To counteract the effect of this the online information companies are trying to add records from other sources. Some are taking advantage of the birth records that are now more freely available and are using complex computer programs to match people’s ages, making it possible to do searches within a particular age range – useful if you are looking for someone with a very common name.

It's a good idea before using any of these sites to try your names in Google or another search engine. You never know what you will find:

Where can I search the 2014 electoral roll? 

Below is a summary of some of the main companies that will offer the electoral roll for this year – it is not an exhaustive list – if you find some others offering a good deal, let us know and we can add them on.

We should say at this point that Family Tree Folk are not associated with any of the companies mentioned here – its just useful information for people interested in our site and in the range of gifts, cards , magnifiers and archival products we provide. 


Tracesmart is one of the main providers of the online electoral roll – it comes up as one of the first few hits in most of the search engines when you do a search for “2014 electoral roll”. 

Tracesmart says it uses the publishable electoral roll and other sources and currently has about 35 million people in its searchable records – approximately 58% of the population of the UK. That’s quite high when you think that about 20% of the overall population is under 18 and therefore not eligible to vote. It also contains the ages of 32 million people and the company press release boasts that anyone searching on their site can find 9 in every 10 people they look for. 

At the moment, as well as offering an advanced business search, Tracesmart offers a search for private users. 


  • From just £3.49 per month.  

This was one of the first companies to offer the electoral roll online and has been going several years now. It became the first directory to put together its electoral register data with age information obtained from birth data and now offers the opportunity to do age-limited searches.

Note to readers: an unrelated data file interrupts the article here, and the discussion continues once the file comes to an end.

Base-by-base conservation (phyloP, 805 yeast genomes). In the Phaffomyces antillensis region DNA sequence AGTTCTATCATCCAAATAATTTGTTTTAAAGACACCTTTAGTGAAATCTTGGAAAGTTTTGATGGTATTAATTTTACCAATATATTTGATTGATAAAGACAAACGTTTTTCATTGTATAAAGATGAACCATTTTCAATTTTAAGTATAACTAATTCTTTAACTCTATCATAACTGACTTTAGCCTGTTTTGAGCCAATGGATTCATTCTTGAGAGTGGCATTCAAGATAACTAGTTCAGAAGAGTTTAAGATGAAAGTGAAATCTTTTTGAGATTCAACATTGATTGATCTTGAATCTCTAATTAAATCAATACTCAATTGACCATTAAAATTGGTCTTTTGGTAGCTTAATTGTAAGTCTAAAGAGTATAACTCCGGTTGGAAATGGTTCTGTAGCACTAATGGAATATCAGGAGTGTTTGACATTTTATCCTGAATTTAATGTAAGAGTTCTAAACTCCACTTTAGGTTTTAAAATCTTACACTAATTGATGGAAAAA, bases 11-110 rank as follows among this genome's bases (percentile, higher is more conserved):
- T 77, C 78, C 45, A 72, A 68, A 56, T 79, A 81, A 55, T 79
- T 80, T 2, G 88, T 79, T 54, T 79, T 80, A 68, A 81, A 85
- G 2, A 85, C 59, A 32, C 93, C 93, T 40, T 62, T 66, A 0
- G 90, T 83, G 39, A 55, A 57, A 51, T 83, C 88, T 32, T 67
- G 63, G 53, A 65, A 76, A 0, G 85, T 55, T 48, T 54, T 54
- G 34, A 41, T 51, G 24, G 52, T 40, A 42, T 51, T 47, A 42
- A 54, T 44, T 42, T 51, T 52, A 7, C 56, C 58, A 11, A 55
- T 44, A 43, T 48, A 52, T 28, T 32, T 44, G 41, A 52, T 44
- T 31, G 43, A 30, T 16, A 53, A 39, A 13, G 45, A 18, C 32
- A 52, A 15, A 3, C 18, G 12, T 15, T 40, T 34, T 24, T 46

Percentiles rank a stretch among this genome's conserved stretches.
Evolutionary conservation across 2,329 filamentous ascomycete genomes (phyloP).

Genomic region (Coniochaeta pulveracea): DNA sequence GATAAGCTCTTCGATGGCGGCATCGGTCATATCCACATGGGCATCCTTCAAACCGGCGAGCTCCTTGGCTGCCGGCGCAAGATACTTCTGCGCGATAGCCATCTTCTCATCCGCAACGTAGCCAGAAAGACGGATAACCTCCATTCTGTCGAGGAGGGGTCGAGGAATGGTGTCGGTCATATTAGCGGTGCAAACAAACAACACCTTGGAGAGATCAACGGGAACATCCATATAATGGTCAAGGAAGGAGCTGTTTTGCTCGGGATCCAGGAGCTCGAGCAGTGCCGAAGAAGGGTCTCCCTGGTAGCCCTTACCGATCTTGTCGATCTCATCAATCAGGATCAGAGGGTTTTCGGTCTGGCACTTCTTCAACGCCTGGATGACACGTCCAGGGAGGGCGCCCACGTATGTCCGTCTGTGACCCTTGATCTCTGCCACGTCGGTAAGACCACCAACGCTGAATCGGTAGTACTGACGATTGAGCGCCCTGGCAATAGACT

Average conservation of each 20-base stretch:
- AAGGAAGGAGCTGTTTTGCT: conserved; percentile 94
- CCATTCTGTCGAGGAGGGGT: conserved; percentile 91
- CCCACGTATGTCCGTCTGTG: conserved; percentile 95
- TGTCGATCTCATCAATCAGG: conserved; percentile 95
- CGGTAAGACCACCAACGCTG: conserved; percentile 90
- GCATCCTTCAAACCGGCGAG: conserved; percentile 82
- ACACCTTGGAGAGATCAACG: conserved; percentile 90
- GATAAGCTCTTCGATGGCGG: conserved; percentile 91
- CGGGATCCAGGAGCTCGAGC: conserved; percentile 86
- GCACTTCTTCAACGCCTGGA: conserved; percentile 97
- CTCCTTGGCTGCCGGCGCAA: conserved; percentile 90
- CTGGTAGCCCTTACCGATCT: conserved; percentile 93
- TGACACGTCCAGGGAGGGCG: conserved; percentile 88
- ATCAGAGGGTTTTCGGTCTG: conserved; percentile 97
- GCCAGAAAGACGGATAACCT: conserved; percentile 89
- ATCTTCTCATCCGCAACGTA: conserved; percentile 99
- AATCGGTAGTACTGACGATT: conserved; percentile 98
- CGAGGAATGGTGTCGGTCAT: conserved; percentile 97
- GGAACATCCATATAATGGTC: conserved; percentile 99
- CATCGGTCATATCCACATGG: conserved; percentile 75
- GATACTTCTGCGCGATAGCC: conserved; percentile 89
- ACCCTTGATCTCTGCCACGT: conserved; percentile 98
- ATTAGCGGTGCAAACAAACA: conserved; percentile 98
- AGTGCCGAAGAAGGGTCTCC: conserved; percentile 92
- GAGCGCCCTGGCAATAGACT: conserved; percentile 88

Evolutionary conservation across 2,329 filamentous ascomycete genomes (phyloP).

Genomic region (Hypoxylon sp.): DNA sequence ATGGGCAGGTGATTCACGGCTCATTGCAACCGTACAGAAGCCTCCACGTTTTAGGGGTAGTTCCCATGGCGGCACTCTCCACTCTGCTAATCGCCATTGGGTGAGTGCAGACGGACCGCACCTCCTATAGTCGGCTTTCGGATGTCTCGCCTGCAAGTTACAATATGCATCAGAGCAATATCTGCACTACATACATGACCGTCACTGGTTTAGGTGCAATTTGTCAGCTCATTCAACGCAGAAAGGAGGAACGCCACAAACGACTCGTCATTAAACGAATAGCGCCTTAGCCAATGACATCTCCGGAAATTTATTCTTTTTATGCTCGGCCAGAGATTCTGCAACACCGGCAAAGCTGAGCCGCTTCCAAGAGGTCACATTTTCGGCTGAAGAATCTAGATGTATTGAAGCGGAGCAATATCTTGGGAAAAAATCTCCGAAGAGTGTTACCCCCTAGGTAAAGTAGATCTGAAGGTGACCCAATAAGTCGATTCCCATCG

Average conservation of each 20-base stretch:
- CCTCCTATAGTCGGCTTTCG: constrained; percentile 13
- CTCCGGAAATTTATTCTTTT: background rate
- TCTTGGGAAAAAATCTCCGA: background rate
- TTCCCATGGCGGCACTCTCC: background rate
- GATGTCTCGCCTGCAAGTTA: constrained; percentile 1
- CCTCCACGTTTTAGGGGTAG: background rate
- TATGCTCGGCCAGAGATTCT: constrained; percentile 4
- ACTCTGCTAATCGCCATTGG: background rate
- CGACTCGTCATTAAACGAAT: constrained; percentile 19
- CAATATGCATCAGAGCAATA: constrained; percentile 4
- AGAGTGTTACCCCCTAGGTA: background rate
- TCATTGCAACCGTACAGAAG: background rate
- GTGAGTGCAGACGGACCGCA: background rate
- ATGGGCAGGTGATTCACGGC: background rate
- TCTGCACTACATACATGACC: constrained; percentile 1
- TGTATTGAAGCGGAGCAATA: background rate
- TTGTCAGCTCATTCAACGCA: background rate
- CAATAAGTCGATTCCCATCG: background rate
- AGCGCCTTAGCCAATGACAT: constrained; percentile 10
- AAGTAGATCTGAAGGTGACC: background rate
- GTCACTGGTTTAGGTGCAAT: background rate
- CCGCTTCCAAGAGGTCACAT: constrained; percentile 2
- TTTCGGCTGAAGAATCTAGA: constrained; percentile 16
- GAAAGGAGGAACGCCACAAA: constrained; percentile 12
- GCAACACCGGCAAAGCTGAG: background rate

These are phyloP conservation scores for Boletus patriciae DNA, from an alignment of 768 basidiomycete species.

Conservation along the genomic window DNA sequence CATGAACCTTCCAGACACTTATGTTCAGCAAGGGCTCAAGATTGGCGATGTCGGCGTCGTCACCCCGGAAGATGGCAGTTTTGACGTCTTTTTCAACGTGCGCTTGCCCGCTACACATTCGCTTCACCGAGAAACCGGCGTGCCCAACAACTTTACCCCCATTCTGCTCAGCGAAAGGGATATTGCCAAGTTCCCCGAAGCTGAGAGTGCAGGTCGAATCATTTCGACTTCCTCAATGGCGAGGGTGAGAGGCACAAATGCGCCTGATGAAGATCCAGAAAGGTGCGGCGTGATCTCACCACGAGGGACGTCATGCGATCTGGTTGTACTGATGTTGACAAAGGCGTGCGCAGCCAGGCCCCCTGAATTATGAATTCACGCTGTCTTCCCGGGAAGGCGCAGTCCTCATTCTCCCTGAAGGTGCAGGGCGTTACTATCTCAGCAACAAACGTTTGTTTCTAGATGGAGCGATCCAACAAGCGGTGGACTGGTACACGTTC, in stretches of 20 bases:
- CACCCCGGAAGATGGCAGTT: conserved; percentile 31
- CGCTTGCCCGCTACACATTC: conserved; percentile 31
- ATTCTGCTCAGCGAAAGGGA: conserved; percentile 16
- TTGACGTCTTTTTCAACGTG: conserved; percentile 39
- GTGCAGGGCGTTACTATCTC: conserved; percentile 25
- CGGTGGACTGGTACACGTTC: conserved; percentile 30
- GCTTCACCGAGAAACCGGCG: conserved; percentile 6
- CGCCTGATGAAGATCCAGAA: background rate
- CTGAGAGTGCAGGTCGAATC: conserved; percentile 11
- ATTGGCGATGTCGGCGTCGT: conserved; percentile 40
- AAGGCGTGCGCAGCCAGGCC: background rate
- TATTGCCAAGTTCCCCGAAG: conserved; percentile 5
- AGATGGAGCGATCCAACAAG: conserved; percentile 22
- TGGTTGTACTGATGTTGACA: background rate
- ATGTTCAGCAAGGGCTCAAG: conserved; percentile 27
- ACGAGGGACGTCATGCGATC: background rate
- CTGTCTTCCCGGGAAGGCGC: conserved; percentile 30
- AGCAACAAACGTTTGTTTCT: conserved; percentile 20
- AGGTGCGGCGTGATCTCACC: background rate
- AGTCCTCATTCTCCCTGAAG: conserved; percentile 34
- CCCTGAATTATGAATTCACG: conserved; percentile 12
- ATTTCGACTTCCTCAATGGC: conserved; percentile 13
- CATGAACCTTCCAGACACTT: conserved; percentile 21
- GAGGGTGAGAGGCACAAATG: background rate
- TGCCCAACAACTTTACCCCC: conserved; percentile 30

The company says that this will make it easier to identify the person you are looking for, even if they move to different addresses, as their name and age stay the same. 

You can search for free, but names come up with no further information. If you want more you have to use up a credit and these are available in various packages: 


  • 6 credits £9.95 (£1.66 each) + VAT 
  • 100 credits £34.95 (35p each) + VAT 
  • 300 credits £84.95 (28p each) + VAT 
  • 600 credits £149.95 (25p each) + VAT 


Credits are valid for 6 months from date of purchase. 

You can also add the Extended Archive Membership for £4.95 + VAT per month. This is valid for one year and is used to search an extended database of 200 million records, outside of the electoral roll for 2013. seems to be a generally expensive option but, remember that these prices include the new 2014 electoral roll data.

The people finder option at allows you to search the 2014 electoral roll and the other electoral registers back to 2002. It also includes data from company and director reports, the birth, marriage and death registers and directory inquiries. 

For family history, it is also interesting that have put up the birth, marriage and death indexes (now also on and the other ancestry websites, and It also has the 1861 census – this and the other census are already on ancestry, and findmypast is planning to include them soon. 

A nice feature with is the links to maps, which you can use to map an address. 


Once this was not an option for someone doing family history, or anyone for that matter. The genealogy site – which used to be called has launched its own searchable electoral roll. 

The Living Relatives section on findmypast now provides access to the current electoral roll; telephone data updated monthly and historical director information. 

As the site quite correctly says, it is probably the cheapest way of searching the electoral roll if you want the latest one and you only want to do a few searches. 

Each name search costs 10 units, and you can buy 60 units for £6.95 and 280 units for £24.95. 

With this last plan, each credit costs less than 10 pence so a single electoral roll search would be 89 pence. And you don’t have to use all your credits on the electoral roll – findmypast has lots of other records more useful to family history, way beyond what has – including emigration records, ships records etc.

You can also buy larger packages that last a year and give you full access to all the records with unlimited downloads of data.


So, search the electoral roll free is not possible, but it is possible to spend your money wisely and get good value searches to get the electoral roll information you need.